I’ve been sitting on this one for a while, but I just can’t get it off my mind. When I read the section in Tyson on queer theory, I was struck by a dichotomy in the kinds of evidence Tyson considers as part of a queer reading, both in her general discussion and as applied to The Great Gatsby. One kind of evidence seemed to deal with the experience of queer or gay sexuality: the prominence of same-sex relationships, explorations of the internalized homophobia that gay persons may develop as a consequence of homophobic or heterosexist culture, or the general presence of “transgressive” sexuality. When Tyson then searched for this kind of evidence in Gatsby, I found myself persuaded. Nick does have a romantic admiration for Jay Gatsby, and now that I think about it, when he speaks of his liaisons with women, he does seem like he’s hiding something.
The other kind of evidence Tyson mentions are “gay and lesbian ‘signs'”, and when I read these, I found myself confused and a little disturbed. The section on queer criticism makes it clear that sexuality cannot be defined by binaries such as male/female and gay straight, or limited by a heterocentrist definition of norms. Yet Tyson, and apparently other queer critics, depend on “characteristics that heterosexist culture stereotypically associate with gay men or lesbians” to herd characters into categories. These characteristics include “‘feminine’ male characters and ‘masculine’ female characters” (340). For example, Tyson mentions “Gatsby’s fastidious grooming and flamboyant clothing” such as his his pink suit, a color associated with femininity, as signs of his gay sexuality. She even cites the words of Tom Buchanan, the universal bigot: “‘An Oxford man?… Like hell he is! He wears a pink suit'” (345).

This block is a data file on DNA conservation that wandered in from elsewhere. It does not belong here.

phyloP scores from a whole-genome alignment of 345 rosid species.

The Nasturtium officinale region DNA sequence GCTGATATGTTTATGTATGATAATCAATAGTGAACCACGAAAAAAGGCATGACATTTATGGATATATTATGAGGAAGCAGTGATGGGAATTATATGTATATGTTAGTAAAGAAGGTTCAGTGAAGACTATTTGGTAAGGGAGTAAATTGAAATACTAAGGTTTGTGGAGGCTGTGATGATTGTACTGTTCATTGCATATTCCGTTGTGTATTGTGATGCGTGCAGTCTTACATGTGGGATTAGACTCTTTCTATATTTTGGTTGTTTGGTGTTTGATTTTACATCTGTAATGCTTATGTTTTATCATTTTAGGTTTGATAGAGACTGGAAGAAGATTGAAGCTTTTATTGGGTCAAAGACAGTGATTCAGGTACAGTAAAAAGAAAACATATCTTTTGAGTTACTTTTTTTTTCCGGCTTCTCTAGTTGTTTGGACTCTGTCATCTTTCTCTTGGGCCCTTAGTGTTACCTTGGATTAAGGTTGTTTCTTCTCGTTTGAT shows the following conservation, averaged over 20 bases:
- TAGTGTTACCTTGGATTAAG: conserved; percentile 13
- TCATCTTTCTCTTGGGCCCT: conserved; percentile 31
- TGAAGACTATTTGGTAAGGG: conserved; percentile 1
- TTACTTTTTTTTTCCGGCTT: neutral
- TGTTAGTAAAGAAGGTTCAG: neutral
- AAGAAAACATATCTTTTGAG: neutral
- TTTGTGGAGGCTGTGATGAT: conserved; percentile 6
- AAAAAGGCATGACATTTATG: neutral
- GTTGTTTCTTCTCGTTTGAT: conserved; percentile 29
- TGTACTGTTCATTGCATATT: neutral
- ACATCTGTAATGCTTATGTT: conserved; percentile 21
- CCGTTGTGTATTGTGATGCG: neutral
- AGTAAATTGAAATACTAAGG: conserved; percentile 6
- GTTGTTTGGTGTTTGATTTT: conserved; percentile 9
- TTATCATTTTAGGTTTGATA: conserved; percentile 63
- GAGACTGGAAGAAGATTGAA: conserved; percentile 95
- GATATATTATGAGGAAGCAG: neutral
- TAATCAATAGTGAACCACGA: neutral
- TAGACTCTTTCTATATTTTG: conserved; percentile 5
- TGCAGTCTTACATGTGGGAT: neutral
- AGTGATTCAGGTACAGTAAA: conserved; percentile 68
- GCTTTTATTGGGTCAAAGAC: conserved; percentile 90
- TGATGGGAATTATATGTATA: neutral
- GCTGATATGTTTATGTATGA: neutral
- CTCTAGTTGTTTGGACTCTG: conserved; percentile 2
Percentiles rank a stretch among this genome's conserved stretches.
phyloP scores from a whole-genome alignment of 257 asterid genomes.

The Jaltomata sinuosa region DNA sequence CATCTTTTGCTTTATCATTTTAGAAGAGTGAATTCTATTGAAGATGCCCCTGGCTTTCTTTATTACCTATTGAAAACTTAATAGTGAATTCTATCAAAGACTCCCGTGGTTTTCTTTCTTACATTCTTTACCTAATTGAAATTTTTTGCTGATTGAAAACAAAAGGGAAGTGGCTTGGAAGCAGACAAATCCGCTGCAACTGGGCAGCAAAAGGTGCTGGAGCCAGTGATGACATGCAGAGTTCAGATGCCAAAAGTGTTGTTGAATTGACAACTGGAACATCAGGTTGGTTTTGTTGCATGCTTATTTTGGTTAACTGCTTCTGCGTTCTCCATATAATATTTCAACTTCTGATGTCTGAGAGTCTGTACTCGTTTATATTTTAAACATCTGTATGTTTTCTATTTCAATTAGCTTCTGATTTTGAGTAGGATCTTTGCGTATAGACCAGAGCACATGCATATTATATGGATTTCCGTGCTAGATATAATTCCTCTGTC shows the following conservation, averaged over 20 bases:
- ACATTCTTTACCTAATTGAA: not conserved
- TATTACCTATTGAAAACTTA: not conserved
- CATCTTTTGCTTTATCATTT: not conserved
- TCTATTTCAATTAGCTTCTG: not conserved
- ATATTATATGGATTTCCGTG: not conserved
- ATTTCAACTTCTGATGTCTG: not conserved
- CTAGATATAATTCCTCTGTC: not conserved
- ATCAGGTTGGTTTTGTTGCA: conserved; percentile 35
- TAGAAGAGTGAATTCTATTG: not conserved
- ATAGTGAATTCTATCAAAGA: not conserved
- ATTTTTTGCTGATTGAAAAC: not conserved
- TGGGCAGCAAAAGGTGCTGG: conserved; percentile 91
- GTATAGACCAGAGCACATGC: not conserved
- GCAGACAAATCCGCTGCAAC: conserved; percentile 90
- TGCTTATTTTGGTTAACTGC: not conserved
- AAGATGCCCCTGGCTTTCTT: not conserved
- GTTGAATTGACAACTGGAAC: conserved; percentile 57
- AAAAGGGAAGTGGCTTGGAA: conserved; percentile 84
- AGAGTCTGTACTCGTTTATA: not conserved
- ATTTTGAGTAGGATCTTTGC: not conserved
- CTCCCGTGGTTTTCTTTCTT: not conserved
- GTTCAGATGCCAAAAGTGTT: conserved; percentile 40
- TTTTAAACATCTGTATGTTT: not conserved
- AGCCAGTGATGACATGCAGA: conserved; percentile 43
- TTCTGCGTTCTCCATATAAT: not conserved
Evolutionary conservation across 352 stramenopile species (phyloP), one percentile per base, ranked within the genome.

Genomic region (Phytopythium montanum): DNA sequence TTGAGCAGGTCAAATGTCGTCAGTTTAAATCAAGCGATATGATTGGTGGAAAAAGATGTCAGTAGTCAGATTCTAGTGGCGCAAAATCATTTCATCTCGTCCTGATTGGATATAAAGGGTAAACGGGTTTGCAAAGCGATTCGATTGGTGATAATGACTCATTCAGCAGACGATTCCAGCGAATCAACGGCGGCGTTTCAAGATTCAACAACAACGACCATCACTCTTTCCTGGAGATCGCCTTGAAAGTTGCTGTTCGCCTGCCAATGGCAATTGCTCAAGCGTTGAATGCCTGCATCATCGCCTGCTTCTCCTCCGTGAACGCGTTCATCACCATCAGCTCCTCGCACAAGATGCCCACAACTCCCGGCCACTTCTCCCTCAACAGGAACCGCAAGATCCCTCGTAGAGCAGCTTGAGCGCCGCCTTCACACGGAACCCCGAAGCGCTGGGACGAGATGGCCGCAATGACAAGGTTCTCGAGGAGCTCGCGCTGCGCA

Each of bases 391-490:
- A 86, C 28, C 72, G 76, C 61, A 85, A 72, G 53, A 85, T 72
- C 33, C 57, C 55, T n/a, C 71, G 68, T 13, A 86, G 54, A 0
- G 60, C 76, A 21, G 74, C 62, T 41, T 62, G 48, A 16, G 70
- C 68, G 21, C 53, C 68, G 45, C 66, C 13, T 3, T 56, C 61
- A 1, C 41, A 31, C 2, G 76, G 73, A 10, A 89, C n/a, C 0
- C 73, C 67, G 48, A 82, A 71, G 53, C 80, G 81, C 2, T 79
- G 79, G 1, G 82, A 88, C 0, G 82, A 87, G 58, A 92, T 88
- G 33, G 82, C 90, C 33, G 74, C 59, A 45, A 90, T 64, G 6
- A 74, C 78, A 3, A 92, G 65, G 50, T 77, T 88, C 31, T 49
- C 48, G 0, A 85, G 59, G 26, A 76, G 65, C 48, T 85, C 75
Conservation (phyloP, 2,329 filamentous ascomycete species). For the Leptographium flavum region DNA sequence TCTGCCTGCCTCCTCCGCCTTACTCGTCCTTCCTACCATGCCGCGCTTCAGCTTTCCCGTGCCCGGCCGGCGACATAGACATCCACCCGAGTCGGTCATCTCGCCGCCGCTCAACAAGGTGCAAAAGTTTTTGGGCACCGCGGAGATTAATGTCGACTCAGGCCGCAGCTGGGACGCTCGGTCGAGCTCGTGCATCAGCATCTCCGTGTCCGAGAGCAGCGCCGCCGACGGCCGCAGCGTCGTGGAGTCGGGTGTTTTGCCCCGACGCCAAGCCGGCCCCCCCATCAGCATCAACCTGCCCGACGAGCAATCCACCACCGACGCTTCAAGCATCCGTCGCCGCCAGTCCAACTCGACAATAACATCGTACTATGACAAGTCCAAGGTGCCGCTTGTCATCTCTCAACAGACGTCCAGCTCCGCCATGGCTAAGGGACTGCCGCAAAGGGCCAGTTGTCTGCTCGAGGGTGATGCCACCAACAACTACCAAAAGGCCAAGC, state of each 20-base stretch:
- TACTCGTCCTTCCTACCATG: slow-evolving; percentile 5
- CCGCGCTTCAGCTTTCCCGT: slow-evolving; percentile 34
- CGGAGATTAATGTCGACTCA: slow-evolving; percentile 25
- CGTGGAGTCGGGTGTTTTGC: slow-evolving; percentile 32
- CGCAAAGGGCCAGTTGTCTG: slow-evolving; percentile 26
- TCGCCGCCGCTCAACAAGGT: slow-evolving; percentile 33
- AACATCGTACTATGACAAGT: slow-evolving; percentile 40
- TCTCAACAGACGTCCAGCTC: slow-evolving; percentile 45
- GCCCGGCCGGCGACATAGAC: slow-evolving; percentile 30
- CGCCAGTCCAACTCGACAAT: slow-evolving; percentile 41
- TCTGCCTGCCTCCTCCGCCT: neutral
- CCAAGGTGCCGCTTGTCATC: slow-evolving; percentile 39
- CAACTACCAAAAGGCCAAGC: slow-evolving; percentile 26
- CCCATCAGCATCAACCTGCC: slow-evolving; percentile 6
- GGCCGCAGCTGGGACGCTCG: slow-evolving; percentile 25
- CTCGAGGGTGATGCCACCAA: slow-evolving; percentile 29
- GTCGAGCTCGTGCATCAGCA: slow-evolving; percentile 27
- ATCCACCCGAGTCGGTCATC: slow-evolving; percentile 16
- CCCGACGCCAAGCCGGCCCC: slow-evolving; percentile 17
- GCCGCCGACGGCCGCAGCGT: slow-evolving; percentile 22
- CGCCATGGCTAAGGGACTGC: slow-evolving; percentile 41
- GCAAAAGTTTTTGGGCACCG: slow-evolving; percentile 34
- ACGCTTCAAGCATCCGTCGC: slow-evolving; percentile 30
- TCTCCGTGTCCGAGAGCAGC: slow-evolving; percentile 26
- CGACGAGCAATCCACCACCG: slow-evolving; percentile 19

Isn’t saying “My evaluation of this man’s sexuality has exactly the same support and conclusion as this homophobe’s” a strange way to back up your argument? Is it damaging to define queer sexuality in literature by these stereotypes, even when no stigma is intended?
Edit: Shout out to Professor Scanlon for pointing out I meant this guy…
“The idea is if we don’t look out the white race will be — will be utterly submerged. It’s all scientific stuff; it’s been proved.”